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Napoleon's troops battle Egyptian Mamlukes at the Battle of the Pyramids
Wars of Egypt (1800s-Present)
Egyptian Revolution (1803-1805)-- Political violence engulfed Egypt, leading to the rise of Muhammed Ali as Pasha of Egypt.
Anglo-Egyptian War (1807)-- Seeking to replace Muhammed Ali with a puppet ruler favorable to British interests, Britain invaded with nearly 5,000 troops on March 17, 1807. British forces led by General A. Mackenzie Fraser seized the city of Alexandria. British forces suffered several military defeats before retreating and evacuating Egypt on September 14.
Ali's Massacre of the Mamelukes (1811)-- In order to consolidate his power as the ruler of Egypt, Muhammed Ali killed the Mameluke leaders and massacred the Mameluke soldiers, replacing them with an army of Albanian mercenaries.
Wahabi War (1811-1818)-- After recognizing Ottoman suzerainty over Egypt (a formality which left Ali in charge, but created a peace between Egypt and the Turks), Ali engaged in a war against the Wahabi Muslim sect in Arabia. The Wahabis had conquered the Muslim Holy cities of Mecca and Medina from Turkish rule, and in heavy fighting, the Egyptians retook these Holy areas from the Wahabis and then occupied them in the name of the Ottoman Empire.
Albanian Mercenary Mutiny (1815)-- Brief mutiny by Ali's Albanian mercenaries in Cairo.
Egyptian Conquest of the Sudan (1820-1839)-- Led by Ali's son Hussein, Egyptian forces conquered the Sudan, extending Egyptian control along the Red Sea coast, and as far south along the Nile as modern Uganda, then known as Gondokoro.
Greek War of Independence (1821-1832)-- Egypt's part in the war came about when the Ottoman Turks requested Egyptian aid in fighting the rebellious Greeks. The Pasha of Egypt, Muhammad Ali, sent his son Ibrahim to Greece with a powerful Egyptian army. The British, French, and Russians intervened to save the Greeks, defeating a combined Turko-Egyptian fleet at the Battle of Navarino in 1827. French troops expelled the Egyptian land forces. The Egyptian portion of the war lasted from 1825-1832. This war led directly to the First Turko-Egyptian War. (see below) See also: Greco-Turkish Wars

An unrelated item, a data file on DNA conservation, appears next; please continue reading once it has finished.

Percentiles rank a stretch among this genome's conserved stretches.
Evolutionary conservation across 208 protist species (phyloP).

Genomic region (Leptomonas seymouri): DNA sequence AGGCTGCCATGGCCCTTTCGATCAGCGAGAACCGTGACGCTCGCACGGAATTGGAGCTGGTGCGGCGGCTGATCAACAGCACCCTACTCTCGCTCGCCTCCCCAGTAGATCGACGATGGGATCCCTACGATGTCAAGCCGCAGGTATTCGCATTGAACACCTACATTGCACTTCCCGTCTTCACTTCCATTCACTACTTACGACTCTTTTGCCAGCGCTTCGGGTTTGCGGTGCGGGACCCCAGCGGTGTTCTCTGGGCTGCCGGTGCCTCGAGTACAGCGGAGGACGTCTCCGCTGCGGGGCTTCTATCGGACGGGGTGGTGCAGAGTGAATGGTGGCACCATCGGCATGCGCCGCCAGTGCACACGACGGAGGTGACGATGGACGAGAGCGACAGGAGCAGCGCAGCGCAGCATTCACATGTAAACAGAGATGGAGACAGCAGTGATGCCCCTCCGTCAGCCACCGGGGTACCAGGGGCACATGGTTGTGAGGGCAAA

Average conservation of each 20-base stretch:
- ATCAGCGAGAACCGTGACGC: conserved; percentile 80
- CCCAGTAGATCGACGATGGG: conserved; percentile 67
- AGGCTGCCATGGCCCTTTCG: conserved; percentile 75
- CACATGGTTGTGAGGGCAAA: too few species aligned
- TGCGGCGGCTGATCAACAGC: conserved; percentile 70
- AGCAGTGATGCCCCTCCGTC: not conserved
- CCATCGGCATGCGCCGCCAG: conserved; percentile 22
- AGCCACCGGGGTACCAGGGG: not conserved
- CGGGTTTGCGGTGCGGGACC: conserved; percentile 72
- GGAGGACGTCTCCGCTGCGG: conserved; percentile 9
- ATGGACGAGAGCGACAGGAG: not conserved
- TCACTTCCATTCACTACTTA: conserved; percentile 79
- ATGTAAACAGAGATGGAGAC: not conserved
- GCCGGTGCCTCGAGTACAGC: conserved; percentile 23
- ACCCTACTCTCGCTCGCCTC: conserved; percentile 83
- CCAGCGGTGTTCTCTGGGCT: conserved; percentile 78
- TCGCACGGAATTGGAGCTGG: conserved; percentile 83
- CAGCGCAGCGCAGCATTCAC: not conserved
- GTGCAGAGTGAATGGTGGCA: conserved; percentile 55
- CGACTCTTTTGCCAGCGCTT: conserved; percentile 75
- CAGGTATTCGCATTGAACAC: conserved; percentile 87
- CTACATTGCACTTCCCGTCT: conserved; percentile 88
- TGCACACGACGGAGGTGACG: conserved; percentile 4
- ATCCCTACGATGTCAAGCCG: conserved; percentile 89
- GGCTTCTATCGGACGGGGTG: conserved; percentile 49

First Turko-Egyptian War (1832-1833)--Upset by the Ottoman Empire's refusal to give him control of Syria as payment for his participation in the ill-fated Greek War, Pasha Ali declared war on the Turks in 1832. Invading Ottoman Palestine, Syria, and Turkey itself, the Egyptians advanced nearly to the Ottoman capital of Constantinople. Russia sent troops and a fleet to stop the advance, causing the British and French to negotiate a peace, awarding Syria to Egypt.
Second Turko-Egyptian War (1839-1841)--This conflict can be considered the second half of the Turko-Egyptian War which began in 1832. Egypt declared independence from official Ottoman rule, and defeated Turkish forces sent to subdue the Pasha's rebellion. Eventually, Britain sided with the Ottomans to bring Egypt back into the Ottoman fold.
Egyptian-Ethiopian War (1875-1877)--Ethiopia retaliated against Egyptian forces attempting to colonize the Red Sea coast. Egypt gave up its attempt to colonize that area.
Urabi Revolt/British Conquest of Egypt (1881-1882)-- Muslim rebels opposed to Turkish, Western, and Christian influence in Egypt (Britain and France had gained a large degree of control due to the Suez Canal project), rebelled on February 1, 1881 in Alexandria. On July 11, 1882, in response to a massacre of Christians in Alexandria, the British fleet bombarded Alexandria, followed up by the landing of 25,000 troops at Ismailia. In the Battle of Tel al-Kebir, the British defeated Urabi's army. From this point on, Britain retained an army in the countryand effectively controlled Egypt, which remained technically an Ottoman (yet recognized as independent in all but name), vassal.
Sudanese War (1881-1885)--The Sudanese "Mahdi", a religious leader, began a rebellion against Egyptian control of the Sudan. At this time, Egypt was effectively a protectorate of the British, who sent forces to aid the Egyptians. By 1885, after suffering several bloody defeats, the Anglo-Egyptian forces withdrew from the Sudan.